We are being led equally by men and women in our cabinet, said Goldsmith-Jones. She also mentioned that the Canadian government puts special emphasis on caring for vulnerable women as thousands of Syrian refugees arrive. Canada has welcomed 25,000 Syrian refugees and will do more, said Goldsmith-Jones.
This summit took place in the MENA region for the first time; Jordan was the destination. It gave women in governments an opportunity to know more about each others work. I spoke to some of them who shared with me their reflections on the WIP summit experience.
Women who are active and leaders in their countries are gathering together. This is a great network, said Hiam Kalimat Tuguz, Jordanian Senator. She told that although Jordanian women have closed the gender gap in education, this is not reflected in the workforce where women unemployment rate is drastically higher than that of men. Tuguz added that the summit gave an opportunity to learn from the experiences of women in other countries.
I am very thrilled and happy to have this event in Jordan. This event is the first of its kind in the MENA region and we are proud to have it here in the Jordanian Parliament. Its a strong message for peace, economy, development and reform, said Rula Al-Hroob, Jordanian MP. Jordan is telling the world: I am opening my hands to you and I want to listen and learn from your experiences. Jordan has managed to be the oasis of peace. However, Al-Hroob mentioned that Jordan could learn from other countries to close the political gender gap. Perhaps we could have more courage in implementing reforms when it comes to legislations and when it comes to government policies concerning women empowerment, said Al-Hroob.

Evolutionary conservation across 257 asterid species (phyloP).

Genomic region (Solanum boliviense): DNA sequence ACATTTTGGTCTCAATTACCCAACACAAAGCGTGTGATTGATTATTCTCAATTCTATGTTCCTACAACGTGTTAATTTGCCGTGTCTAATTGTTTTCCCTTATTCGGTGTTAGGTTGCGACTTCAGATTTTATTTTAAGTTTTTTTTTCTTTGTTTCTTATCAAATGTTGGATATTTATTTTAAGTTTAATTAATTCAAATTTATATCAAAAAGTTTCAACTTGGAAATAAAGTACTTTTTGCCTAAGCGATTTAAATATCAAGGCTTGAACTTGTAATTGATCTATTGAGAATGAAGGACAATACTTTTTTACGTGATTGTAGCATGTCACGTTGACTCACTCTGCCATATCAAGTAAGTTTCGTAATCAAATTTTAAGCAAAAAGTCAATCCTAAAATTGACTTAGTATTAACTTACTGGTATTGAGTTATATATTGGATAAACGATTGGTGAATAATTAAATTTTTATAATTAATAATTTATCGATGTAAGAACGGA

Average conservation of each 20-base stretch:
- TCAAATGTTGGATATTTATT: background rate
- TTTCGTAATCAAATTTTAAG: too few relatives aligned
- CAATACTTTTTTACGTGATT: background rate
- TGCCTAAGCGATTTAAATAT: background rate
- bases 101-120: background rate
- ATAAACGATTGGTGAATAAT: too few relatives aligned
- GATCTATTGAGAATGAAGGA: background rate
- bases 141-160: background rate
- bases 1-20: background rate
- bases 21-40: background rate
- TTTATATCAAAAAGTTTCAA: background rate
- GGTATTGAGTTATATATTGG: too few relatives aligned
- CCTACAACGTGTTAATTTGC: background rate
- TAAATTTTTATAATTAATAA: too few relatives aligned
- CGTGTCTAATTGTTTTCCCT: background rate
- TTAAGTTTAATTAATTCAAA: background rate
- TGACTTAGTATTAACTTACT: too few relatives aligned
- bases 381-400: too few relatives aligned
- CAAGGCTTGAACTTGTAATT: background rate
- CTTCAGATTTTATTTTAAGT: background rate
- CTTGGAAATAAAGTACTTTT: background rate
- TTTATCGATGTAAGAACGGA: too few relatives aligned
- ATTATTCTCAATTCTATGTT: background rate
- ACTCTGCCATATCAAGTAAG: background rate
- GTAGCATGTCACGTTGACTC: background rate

Women from several Arab countries including Egypt and Tunisia, where the Arab Spring changed the political systems, attended and participated in the summit. Women have reached to high positions and are ambitious. This summit gives us hope in the coming future, said Sanaa Anwer Barghash, Egyptian MP. Having a global network of women Members of Parliaments to empower women politically and in all fields will create solidarity. It will not only help empower women in the political arena, but in all other fields, said Magda Nasr, Egyptian MP. Its important to put all of this energy to make women help women put gender lens in every law, not to forget and not to leave any woman behind, said Olaf SoukriChrif, Tunisian MP who insisted that each delegation has the obligation to take and work on at least one action to improve the status of women in their countries.
It was Lia Quartapelles, Italian MP, first time to attend an only womens conference, especially a parliamentary one. To her, it was clear that the issue of womens rights is not imported to anywhere in the world. I will go home with the feeling that there is an ongoing discussion and the issue of womens rights is not something that we, in the West, have to spread across the world, but we have to find ways to accompany debates in different parts of the world, said QuarFor more information contact
Canadian Voice of Women for Peace